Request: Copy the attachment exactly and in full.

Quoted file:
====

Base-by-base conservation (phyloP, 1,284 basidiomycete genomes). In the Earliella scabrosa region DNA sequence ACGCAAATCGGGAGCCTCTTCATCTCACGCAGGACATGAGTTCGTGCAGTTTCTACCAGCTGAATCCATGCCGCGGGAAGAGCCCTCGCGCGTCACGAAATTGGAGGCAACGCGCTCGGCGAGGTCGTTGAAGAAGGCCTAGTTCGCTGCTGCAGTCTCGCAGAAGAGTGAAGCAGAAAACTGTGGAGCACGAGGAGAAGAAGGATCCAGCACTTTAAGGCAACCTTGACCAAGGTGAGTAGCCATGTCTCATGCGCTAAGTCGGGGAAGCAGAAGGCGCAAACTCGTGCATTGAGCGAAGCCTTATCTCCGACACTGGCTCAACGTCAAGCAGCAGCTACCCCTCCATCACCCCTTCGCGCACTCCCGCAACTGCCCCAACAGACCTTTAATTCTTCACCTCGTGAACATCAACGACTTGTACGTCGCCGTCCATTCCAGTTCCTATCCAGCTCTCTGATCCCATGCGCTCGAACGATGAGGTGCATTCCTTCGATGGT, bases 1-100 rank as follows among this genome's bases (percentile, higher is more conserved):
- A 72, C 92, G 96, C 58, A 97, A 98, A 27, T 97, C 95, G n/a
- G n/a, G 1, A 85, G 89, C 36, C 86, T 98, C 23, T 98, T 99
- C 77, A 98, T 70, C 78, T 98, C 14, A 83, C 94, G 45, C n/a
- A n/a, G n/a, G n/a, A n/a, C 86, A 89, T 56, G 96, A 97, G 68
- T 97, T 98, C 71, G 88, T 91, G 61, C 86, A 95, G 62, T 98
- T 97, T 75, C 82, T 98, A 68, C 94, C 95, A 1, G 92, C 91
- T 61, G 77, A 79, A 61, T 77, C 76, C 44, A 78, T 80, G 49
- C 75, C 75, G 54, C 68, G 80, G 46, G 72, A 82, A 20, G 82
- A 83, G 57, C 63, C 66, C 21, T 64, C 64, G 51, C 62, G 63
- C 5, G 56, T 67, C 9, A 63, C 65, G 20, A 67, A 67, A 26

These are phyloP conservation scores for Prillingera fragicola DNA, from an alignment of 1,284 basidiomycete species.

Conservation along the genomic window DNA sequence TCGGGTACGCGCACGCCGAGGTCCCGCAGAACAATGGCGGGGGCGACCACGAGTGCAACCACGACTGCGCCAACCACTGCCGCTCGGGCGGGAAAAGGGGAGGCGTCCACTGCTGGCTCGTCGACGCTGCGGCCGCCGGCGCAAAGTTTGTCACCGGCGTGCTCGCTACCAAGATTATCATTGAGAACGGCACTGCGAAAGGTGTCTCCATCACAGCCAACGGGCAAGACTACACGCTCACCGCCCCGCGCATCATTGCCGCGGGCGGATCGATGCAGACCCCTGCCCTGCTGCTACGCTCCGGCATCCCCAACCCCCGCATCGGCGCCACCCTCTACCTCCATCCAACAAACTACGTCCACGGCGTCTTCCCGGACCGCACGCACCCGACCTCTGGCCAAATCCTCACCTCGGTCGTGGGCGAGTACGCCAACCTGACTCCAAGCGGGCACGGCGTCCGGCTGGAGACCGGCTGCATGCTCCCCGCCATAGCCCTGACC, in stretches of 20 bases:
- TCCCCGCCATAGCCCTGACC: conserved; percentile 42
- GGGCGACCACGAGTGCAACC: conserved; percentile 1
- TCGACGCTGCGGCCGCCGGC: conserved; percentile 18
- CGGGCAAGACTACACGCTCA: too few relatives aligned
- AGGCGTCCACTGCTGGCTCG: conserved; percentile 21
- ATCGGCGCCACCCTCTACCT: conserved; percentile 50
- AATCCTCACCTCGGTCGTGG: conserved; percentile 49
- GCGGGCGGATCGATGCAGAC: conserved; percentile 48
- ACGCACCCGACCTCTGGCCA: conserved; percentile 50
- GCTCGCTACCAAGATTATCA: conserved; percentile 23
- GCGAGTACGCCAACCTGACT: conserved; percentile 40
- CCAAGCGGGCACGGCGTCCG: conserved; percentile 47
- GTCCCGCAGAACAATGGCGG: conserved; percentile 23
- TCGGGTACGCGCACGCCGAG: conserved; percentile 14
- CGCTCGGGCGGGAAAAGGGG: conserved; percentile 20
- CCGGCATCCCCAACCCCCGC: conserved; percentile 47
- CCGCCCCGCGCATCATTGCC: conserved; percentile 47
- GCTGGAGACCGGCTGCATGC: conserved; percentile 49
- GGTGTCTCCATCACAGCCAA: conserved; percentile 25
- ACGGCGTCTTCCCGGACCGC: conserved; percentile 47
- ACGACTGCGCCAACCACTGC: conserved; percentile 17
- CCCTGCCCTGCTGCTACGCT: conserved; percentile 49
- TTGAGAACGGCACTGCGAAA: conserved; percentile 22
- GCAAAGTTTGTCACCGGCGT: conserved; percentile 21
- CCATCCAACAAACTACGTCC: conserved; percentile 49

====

Base-by-base conservation (phyloP, 1,284 basidiomycete genomes). In the Earliella scabrosa region DNA sequence ACGCAAATCGGGAGCCTCTTCATCTCACGCAGGACATGAGTTCGTGCAGTTTCTACCAGCTGAATCCATGCCGCGGGAAGAGCCCTCGCGCGTCACGAAATTGGAGGCAACGCGCTCGGCGAGGTCGTTGAAGAAGGCCTAGTTCGCTGCTGCAGTCTCGCAGAAGAGTGAAGCAGAAAACTGTGGAGCACGAGGAGAAGAAGGATCCAGCACTTTAAGGCAACCTTGACCAAGGTGAGTAGCCATGTCTCATGCGCTAAGTCGGGGAAGCAGAAGGCGCAAACTCGTGCATTGAGCGAAGCCTTATCTCCGACACTGGCTCAACGTCAAGCAGCAGCTACCCCTCCATCACCCCTTCGCGCACTCCCGCAACTGCCCCAACAGACCTTTAATTCTTCACCTCGTGAACATCAACGACTTGTACGTCGCCGTCCATTCCAGTTCCTATCCAGCTCTCTGATCCCATGCGCTCGAACGATGAGGTGCATTCCTTCGATGGT, bases 1-100 rank as follows among this genome's bases (percentile, higher is more conserved):
- A 72, C 92, G 96, C 58, A 97, A 98, A 27, T 97, C 95, G n/a
- G n/a, G 1, A 85, G 89, C 36, C 86, T 98, C 23, T 98, T 99
- C 77, A 98, T 70, C 78, T 98, C 14, A 83, C 94, G 45, C n/a
- A n/a, G n/a, G n/a, A n/a, C 86, A 89, T 56, G 96, A 97, G 68
- T 97, T 98, C 71, G 88, T 91, G 61, C 86, A 95, G 62, T 98
- T 97, T 75, C 82, T 98, A 68, C 94, C 95, A 1, G 92, C 91
- T 61, G 77, A 79, A 61, T 77, C 76, C 44, A 78, T 80, G 49
- C 75, C 75, G 54, C 68, G 80, G 46, G 72, A 82, A 20, G 82
- A 83, G 57, C 63, C 66, C 21, T 64, C 64, G 51, C 62, G 63
- C 5, G 56, T 67, C 9, A 63, C 65, G 20, A 67, A 67, A 26

These are phyloP conservation scores for Prillingera fragicola DNA, from an alignment of 1,284 basidiomycete species.

Conservation along the genomic window DNA sequence TCGGGTACGCGCACGCCGAGGTCCCGCAGAACAATGGCGGGGGCGACCACGAGTGCAACCACGACTGCGCCAACCACTGCCGCTCGGGCGGGAAAAGGGGAGGCGTCCACTGCTGGCTCGTCGACGCTGCGGCCGCCGGCGCAAAGTTTGTCACCGGCGTGCTCGCTACCAAGATTATCATTGAGAACGGCACTGCGAAAGGTGTCTCCATCACAGCCAACGGGCAAGACTACACGCTCACCGCCCCGCGCATCATTGCCGCGGGCGGATCGATGCAGACCCCTGCCCTGCTGCTACGCTCCGGCATCCCCAACCCCCGCATCGGCGCCACCCTCTACCTCCATCCAACAAACTACGTCCACGGCGTCTTCCCGGACCGCACGCACCCGACCTCTGGCCAAATCCTCACCTCGGTCGTGGGCGAGTACGCCAACCTGACTCCAAGCGGGCACGGCGTCCGGCTGGAGACCGGCTGCATGCTCCCCGCCATAGCCCTGACC, in stretches of 20 bases:
- TCCCCGCCATAGCCCTGACC: conserved; percentile 42
- GGGCGACCACGAGTGCAACC: conserved; percentile 1
- TCGACGCTGCGGCCGCCGGC: conserved; percentile 18
- CGGGCAAGACTACACGCTCA: too few relatives aligned
- AGGCGTCCACTGCTGGCTCG: conserved; percentile 21
- ATCGGCGCCACCCTCTACCT: conserved; percentile 50
- AATCCTCACCTCGGTCGTGG: conserved; percentile 49
- GCGGGCGGATCGATGCAGAC: conserved; percentile 48
- ACGCACCCGACCTCTGGCCA: conserved; percentile 50
- GCTCGCTACCAAGATTATCA: conserved; percentile 23
- GCGAGTACGCCAACCTGACT: conserved; percentile 40
- CCAAGCGGGCACGGCGTCCG: conserved; percentile 47
- GTCCCGCAGAACAATGGCGG: conserved; percentile 23
- TCGGGTACGCGCACGCCGAG: conserved; percentile 14
- CGCTCGGGCGGGAAAAGGGG: conserved; percentile 20
- CCGGCATCCCCAACCCCCGC: conserved; percentile 47
- CCGCCCCGCGCATCATTGCC: conserved; percentile 47
- GCTGGAGACCGGCTGCATGC: conserved; percentile 49
- GGTGTCTCCATCACAGCCAA: conserved; percentile 25
- ACGGCGTCTTCCCGGACCGC: conserved; percentile 47
- ACGACTGCGCCAACCACTGC: conserved; percentile 17
- CCCTGCCCTGCTGCTACGCT: conserved; percentile 49
- TTGAGAACGGCACTGCGAAA: conserved; percentile 22
- GCAAAGTTTGTCACCGGCGT: conserved; percentile 21
- CCATCCAACAAACTACGTCC: conserved; percentile 49